Philadelphia Mayor Tells ‘Mummers’ Paraders To Ditch Blackface Or Lose Parade

Philadelphia Mayor Jim Kenney told the leaders of the “mummers,” that is, community groups who march in New Year’s Day parades in elaborate costumes, that if they don’t get a handle on some of their members wearing blackface, their parade is in jeopardy, The New York Times reports.

What’s A Mummer And Why Do They Have A Parade?

In much the same way that New Orleans has hosted Mardi Gras parades for centuries, during which participants dress in elaborate costumes as they march through the city, Philadelphia also has such a tradition, although on a considerably smaller scale.

Every New Year’s Day, “divisions,” as they’re called, of “mummers” put on elaborate costumes and parade through The City of Brotherly Love. Although the first “official” mummers parade marched through the city in 1901, by some measures the practice dates back to colonial times.

The Blackface Bugaboo

Blackface — where a white performer smears their face in makeup or soot in order to take on a comic stereotype of a black person — has been a part of mummers parades for as long as anybody can remember.

Officially, the practice was banned in 1964. Unofficially, however, it still goes on. And in fact, some mummers believe that dressing in blackface is something akin to a sacred tradition.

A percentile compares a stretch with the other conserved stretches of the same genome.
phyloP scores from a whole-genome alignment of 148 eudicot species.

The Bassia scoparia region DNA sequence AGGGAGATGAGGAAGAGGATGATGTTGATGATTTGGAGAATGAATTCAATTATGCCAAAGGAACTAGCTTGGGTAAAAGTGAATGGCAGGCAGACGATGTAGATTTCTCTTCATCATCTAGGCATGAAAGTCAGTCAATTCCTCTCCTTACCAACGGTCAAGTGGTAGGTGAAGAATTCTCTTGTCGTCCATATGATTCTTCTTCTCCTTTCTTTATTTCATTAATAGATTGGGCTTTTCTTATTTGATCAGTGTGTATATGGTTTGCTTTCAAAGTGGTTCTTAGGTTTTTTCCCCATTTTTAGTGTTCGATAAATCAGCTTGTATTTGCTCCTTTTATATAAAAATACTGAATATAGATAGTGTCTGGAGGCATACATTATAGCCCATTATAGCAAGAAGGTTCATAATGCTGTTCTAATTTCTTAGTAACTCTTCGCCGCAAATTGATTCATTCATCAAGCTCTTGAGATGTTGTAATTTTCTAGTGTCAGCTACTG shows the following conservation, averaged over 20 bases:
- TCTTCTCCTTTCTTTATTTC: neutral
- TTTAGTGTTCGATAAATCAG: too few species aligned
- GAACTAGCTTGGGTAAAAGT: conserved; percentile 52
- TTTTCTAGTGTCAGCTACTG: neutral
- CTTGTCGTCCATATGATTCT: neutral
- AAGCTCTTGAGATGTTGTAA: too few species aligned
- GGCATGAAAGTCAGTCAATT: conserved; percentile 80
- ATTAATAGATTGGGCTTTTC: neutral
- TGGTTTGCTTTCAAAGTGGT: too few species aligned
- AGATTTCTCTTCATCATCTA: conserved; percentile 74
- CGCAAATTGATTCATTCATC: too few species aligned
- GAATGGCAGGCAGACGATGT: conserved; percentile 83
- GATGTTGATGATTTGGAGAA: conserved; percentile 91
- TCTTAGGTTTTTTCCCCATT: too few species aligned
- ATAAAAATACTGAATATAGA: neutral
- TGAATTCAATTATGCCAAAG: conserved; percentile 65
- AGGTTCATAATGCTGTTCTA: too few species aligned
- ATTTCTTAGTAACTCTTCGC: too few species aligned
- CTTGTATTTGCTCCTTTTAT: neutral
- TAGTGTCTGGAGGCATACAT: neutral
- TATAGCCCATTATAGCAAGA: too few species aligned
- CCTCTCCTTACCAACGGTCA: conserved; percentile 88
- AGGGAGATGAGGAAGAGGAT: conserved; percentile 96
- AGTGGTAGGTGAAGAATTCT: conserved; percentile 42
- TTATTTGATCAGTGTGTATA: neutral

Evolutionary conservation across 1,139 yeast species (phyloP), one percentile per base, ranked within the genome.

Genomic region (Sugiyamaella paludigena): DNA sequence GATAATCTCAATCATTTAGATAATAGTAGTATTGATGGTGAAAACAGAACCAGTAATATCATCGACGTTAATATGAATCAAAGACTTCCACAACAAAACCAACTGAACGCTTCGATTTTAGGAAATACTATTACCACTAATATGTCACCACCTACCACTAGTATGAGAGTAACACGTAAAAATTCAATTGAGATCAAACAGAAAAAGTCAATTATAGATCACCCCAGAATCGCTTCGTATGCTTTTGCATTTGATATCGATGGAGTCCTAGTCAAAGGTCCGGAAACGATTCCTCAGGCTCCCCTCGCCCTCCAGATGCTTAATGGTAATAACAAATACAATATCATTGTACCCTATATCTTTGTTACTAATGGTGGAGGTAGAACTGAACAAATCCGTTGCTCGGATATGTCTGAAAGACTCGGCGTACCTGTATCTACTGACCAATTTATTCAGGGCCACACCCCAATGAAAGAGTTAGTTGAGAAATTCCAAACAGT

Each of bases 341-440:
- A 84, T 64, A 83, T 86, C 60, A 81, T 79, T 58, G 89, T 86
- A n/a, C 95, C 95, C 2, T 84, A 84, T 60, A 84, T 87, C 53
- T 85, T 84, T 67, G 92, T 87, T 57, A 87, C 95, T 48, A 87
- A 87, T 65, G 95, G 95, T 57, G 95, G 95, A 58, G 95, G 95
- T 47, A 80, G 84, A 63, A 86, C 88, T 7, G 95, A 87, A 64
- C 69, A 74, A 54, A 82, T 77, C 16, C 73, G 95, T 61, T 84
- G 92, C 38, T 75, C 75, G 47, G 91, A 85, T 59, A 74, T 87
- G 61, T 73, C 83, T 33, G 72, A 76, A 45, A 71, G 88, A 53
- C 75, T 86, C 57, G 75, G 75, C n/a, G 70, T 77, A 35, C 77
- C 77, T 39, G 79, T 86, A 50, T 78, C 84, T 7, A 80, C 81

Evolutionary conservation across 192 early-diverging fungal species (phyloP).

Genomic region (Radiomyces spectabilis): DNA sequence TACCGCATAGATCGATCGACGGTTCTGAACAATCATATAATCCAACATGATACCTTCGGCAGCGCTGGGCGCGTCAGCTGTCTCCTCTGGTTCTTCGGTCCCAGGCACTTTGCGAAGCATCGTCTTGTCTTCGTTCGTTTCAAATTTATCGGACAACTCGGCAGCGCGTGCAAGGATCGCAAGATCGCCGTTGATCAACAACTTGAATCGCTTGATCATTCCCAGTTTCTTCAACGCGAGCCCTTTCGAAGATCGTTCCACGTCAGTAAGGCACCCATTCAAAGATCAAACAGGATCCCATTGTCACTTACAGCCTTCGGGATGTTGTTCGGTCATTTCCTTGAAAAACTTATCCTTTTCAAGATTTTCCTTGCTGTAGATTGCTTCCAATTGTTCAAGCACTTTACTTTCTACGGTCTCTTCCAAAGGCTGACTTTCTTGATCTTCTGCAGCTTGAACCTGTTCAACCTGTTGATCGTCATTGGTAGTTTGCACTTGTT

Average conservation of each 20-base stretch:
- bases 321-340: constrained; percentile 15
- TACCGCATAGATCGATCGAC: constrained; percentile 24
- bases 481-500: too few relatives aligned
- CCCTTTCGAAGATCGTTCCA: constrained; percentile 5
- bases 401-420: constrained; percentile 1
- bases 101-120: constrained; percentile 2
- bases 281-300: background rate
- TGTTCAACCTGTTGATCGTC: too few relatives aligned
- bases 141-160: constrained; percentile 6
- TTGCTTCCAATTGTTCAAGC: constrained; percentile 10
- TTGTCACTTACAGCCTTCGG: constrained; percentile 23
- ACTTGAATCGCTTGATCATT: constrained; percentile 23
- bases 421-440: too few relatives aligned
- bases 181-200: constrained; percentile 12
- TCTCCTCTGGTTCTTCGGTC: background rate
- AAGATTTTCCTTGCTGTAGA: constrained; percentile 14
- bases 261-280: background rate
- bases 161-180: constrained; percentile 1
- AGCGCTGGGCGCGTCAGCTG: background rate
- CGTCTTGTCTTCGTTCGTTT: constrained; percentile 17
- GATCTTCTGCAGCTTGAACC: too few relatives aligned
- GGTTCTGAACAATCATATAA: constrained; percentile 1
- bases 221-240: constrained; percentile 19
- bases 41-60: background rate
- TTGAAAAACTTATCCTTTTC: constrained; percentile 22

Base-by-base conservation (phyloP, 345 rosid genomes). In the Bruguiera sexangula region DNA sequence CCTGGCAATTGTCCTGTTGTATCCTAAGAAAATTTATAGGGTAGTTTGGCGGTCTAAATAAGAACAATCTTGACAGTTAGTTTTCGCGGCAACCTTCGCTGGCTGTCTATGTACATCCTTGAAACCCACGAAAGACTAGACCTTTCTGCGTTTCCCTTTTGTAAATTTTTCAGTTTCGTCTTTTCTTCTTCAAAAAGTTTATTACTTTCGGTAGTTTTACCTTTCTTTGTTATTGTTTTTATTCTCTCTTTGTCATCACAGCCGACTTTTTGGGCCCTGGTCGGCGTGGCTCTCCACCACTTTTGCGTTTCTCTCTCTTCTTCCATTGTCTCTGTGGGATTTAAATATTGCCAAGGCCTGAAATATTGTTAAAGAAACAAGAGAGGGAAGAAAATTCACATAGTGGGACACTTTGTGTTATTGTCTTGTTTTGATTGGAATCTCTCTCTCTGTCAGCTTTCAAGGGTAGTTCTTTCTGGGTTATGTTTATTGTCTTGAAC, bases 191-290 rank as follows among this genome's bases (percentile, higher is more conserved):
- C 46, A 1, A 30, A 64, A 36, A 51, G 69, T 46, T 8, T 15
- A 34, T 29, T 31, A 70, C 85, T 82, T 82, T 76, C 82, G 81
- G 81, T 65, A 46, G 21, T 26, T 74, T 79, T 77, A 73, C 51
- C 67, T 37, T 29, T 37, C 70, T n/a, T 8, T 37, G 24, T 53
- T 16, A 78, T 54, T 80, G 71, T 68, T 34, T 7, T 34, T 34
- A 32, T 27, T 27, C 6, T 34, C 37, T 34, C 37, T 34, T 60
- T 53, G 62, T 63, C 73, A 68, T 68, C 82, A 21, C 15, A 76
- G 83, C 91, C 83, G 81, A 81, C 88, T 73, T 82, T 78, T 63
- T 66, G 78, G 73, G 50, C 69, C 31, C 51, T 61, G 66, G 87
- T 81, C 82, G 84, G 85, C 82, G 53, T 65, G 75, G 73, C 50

In 1985, a string band petitioned organizers to be able to use blackface. Blackface — or a version of it anyway — came up again in 2016 when several people painted their faces brown in a Mexican-themed group. In the 2020 parade, at least two marchers painted their faces black.

And Kenney would like to put a stop to that.

Kenney’s Warning

In a letter sent to leaders of several mummers’ divisions, Kenney made it clear that blackface, however well-intentioned, is symbolic of racism and won’t be tolerated in Philadelphia.

“Despite your progress in recent years, every time a parade participant mocks our black community through the willful, ignorant use of blackface, it exacerbates the parade’s association with racism and bigotry,” his letter said.

Kenney, himself a former mummer, also made it clear that, if mummers’ groups don’t get a handle on their members who want to wear blackface, the very future of the centuries-old tradition is in jeopardy.

“You must understand the anger and frustration of those who feel strongly that taxpayer dollars and corporate funds should not be devoted to supporting this event,” he said.

Richard Porco, the president of the Comic Division of mummers, made it clear that he’s on board with banning blackface. He says that the two marchers in his division who put on blackface, whom he referred to as “knuckleheads,” did so after the parade had started.

“We try to stop it. But it’s going to be a hard road to haul,” he said.

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